- The Washington Times - Saturday, October 29, 2005

ROME — Italian Prime Minister Silvio Berlusconi, one of President Bush’s strongest supporters over Iraq, says he tried repeatedly to dissuade the American leader from going to war and was never convinced military force was the best way to bring democracy.

Mr. Berlusconi is facing a tough re-election battle next year, and his popularity has fallen in part because of Italians’ continued opposition to the war. Sluggish economic growth also has hurt him.

The prime minister made the comments in an interview with the private television station La7 that is to be broadcast tomorrow, the same day Mr. Berlusconi is to meet with Mr. Bush in Washington. Excerpts of the interview were reported yesterday by the Apcom and ANSA news agencies.

“I was never convinced that war was the best system to bring democracy to the country and to get rid of a bloody dictatorship,” Mr. Berlusconi said of Saddam Hussein’s Iraq. “I tried several times to convince the American president to not go to war.”

“I believed that military action should have been avoided,” he was quoted as saying.

Mr. Berlusconi was one of Mr. Bush’s strongest supporters in the run-up to the Iraq war. On the eve of the conflict in March 2003, he told Italian lawmakers that using force against Iraq was legitimate and that Italy couldn’t abandon the Americans “in their fight against terrorism.”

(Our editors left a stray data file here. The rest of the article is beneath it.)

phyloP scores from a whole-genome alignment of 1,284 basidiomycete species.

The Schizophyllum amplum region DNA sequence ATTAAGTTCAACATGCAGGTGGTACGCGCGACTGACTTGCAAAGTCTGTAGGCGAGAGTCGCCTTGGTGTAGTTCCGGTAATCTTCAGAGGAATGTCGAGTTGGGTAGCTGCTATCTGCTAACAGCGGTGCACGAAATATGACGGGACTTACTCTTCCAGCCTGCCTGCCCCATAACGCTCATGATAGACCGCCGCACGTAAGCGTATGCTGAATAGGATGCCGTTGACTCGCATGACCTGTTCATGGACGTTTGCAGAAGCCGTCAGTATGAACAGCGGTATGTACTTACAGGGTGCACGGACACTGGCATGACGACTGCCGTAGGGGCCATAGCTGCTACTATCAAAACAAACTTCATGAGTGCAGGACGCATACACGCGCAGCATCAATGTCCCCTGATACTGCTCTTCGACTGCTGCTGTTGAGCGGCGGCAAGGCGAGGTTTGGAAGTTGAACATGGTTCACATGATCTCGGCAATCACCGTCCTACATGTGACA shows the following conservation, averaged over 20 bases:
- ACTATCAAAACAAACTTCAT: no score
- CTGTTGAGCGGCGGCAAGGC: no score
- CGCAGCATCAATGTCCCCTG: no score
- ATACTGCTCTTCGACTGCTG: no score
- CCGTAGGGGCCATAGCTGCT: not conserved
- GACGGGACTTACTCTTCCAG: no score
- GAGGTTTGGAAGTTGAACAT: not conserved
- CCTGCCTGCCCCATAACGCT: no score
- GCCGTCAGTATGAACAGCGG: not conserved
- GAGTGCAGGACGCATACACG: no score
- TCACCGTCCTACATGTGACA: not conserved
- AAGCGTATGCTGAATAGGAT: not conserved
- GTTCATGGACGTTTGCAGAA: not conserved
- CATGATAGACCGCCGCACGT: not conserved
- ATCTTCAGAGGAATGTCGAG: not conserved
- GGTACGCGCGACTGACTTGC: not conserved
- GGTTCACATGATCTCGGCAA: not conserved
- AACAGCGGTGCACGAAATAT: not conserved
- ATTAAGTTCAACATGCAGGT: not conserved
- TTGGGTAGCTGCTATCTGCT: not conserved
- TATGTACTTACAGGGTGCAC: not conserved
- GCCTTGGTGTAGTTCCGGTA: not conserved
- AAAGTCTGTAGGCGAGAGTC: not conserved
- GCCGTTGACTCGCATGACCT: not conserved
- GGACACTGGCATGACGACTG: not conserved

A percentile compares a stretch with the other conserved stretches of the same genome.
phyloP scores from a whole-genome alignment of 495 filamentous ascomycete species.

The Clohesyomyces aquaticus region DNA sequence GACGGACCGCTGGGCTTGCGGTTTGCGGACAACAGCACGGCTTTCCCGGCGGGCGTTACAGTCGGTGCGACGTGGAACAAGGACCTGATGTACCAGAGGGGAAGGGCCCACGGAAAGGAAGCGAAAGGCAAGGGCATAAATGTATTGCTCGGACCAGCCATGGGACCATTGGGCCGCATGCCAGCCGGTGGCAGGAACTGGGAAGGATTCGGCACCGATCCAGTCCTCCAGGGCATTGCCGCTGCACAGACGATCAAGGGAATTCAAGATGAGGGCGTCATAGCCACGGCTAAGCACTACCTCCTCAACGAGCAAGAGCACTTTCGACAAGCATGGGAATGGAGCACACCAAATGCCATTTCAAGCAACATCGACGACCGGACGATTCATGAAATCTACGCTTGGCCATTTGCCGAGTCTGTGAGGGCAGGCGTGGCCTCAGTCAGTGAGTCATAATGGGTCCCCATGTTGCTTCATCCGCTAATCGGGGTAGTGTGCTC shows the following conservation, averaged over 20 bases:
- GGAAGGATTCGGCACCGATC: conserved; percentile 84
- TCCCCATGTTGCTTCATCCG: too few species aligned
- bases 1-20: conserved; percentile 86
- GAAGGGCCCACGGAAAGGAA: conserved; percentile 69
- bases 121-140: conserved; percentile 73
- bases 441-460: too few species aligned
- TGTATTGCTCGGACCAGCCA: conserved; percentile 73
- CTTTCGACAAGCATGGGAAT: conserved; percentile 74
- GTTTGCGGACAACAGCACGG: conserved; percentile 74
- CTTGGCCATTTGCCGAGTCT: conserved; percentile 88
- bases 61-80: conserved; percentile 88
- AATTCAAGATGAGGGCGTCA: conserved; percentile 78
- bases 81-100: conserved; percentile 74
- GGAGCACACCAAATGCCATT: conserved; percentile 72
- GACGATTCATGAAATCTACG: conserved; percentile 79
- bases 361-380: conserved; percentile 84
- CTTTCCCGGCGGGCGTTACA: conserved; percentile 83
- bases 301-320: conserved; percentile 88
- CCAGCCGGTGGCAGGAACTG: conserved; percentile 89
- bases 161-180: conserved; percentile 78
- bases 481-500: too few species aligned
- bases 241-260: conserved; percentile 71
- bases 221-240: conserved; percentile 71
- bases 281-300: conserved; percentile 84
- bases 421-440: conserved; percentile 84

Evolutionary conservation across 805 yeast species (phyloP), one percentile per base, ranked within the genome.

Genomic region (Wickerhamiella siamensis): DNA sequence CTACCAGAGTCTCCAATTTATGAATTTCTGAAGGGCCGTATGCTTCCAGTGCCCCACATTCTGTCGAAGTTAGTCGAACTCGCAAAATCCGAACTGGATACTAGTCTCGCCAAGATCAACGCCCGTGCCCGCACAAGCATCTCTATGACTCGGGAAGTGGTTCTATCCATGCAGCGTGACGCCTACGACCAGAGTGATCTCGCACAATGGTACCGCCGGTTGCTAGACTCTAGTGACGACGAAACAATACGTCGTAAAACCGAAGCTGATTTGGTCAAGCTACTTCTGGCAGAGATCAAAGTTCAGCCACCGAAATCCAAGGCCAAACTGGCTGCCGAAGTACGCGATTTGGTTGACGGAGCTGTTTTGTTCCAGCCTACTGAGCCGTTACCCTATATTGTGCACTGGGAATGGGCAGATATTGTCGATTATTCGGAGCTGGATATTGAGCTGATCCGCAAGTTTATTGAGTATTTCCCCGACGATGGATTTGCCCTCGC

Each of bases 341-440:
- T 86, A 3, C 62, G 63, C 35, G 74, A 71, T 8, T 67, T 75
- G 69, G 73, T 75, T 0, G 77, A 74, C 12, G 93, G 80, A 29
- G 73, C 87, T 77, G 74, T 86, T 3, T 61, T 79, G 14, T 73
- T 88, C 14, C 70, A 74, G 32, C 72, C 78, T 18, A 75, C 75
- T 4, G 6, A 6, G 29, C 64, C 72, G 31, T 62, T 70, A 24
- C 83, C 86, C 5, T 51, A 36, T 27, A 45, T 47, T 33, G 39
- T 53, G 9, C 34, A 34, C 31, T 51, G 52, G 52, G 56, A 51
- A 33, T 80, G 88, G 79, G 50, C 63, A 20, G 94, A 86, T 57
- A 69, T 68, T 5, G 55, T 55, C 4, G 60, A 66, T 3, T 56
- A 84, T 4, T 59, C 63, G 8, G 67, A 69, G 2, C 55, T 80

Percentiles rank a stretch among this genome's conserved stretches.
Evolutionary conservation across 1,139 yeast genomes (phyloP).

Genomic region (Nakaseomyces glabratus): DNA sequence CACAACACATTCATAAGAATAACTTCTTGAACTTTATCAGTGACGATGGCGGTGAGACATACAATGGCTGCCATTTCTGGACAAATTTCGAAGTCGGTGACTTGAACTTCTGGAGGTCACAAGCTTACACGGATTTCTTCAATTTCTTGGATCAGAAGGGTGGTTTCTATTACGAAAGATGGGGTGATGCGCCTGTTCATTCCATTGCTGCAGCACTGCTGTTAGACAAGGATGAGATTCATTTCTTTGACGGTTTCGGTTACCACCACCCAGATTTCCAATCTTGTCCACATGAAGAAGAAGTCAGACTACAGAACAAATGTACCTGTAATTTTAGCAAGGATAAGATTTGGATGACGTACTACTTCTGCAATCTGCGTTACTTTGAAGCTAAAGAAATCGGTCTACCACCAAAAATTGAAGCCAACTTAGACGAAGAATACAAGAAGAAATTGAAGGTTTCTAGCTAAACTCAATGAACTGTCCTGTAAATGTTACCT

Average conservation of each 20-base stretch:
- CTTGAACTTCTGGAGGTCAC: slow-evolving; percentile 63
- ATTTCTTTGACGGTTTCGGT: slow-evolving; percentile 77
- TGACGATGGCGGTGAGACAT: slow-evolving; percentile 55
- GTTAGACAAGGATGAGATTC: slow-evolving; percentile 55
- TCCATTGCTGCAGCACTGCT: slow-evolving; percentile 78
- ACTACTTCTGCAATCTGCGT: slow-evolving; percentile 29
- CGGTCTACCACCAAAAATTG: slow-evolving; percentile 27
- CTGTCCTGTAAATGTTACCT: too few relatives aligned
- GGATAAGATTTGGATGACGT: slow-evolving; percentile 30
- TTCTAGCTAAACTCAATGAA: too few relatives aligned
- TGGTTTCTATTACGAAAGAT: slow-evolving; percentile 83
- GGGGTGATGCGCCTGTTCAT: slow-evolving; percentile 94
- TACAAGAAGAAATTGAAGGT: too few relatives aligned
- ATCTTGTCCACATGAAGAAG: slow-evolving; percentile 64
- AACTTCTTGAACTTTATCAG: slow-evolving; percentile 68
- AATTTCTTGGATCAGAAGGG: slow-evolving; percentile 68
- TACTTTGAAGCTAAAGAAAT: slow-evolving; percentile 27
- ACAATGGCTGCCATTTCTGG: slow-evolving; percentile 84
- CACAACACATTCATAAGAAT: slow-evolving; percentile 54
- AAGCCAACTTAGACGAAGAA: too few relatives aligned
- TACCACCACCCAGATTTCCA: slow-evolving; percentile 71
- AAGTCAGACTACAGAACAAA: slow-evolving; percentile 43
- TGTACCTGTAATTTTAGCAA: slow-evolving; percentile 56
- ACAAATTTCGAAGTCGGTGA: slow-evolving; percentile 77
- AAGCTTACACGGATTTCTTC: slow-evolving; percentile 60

Italy didn’t send combat troops for the Iraq invasion, but it deployed 3,000 soldiers there after the fall of Saddam to help maintain security and rebuild the country.

While still supporting Mr. Bush, the Italian government has clashed with Washington over the Iraq conflict, in particular over the killing of an Italian agent by U.S. forces in March.

Opposition leader Romano Prodi, who opposed the war, has said he would replace Italian troops in Iraq with a civilian force if his center-left coalition wins parliamentary elections next year.

In Iraq yesterday, a bomb hidden in a truck loaded with dates exploded in the center of a Shi’ite farming village northeast of Baghdad, killing 26 persons and injuring at least 34. Three American soldiers died in separate bombings in Baghdad and northern Iraq.

In the west of the country, U.S. Marines said they killed 10 terrorists in villages near the Syrian border, where Air Force jets blasted a suspected militant safe house the day before. U.S. officials said an al Qaeda official from Saudi Arabia may have been killed in the air strike.

More than 2,000 American service members have been killed in the conflict.

A Pentagon report to Congress, made public in Washington yesterday, indicated that 26,000 Iraqis have been killed or wounded since Jan. 1, 2004.

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